The sun shinning through the window interrupted Kazuki's flow of thoughts. To avoid being hit by the sun rays he had to move closer to his father in the cabin, almost touching the man's arm. The unexpected proximity called Hiroshi's attention, and he affectionately put a hand on his son's shoulder. Kazuki did not move, still too wary of the sun and its dangerous movements to care. It took a while for him to notice the extra weight on his shoulder:

'What is that for?' he asked; not yet putting the hand away.

'You should cheer up a little. Thinking of it in the bright side, you don't have to stay with Aunt Asuka anymore.' his father said, smiling with his eyes closed. Kazuki knew that smile. Being a very observant child, he had learned to recognize in people's movements and expressions the hidden truths their words would never say. That smile on his father's face meant he was trying to say he was sorry, but didn't know how to. Hiroshi never knew how to say 'sorry'. In fact, neither did Kazuki. It was probably a family thing, they had too much pride to admit being wrong.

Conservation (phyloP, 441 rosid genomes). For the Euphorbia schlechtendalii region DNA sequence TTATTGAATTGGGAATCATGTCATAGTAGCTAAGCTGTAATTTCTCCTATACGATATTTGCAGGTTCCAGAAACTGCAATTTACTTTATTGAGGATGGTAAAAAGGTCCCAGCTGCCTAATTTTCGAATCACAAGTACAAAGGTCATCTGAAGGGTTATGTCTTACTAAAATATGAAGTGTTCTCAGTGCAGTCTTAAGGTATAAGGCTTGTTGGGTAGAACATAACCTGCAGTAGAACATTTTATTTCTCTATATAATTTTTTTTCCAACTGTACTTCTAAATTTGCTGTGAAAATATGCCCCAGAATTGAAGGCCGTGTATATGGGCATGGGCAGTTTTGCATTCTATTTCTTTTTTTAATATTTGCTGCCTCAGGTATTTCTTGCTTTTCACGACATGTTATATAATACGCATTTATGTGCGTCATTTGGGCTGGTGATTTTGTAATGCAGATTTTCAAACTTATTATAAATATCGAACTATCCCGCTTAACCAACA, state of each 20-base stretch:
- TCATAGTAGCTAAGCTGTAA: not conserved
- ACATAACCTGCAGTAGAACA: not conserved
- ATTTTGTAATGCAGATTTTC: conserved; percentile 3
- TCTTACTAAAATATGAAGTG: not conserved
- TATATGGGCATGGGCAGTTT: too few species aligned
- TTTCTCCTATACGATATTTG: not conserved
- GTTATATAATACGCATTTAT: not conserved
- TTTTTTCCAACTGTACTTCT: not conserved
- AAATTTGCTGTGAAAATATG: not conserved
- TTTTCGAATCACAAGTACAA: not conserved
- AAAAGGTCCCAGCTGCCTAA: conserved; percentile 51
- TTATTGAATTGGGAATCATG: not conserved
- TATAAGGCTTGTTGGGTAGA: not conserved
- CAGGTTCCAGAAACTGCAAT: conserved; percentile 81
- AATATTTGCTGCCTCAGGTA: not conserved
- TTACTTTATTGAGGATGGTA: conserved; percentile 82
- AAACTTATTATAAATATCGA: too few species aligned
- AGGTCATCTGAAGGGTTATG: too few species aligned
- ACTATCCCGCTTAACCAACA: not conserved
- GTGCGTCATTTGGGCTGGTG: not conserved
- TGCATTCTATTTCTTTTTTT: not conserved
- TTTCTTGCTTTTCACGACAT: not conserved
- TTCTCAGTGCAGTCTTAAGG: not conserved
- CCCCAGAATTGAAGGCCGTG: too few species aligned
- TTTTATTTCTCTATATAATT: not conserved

'I would rather stay one whole year with Aunt Asuka than never return home!' Kazuki snapped, taking away the hand and leaving the compartment. That was his way to say he still hadn't forgiven his father, and would not do so for a long time still.

'Well, I guess I asked for it…' More relaxed now that his son was gone, Hiroshi risked a look at the window. The sky was blue with very few clouds. It was his turn to get lost in past memories: 'See, Johanna, that's your child. He has the nerve, as you can see, and even I can't face him when he is that mad. Is it from your family, or is it something to do with me?'

He was soon asleep.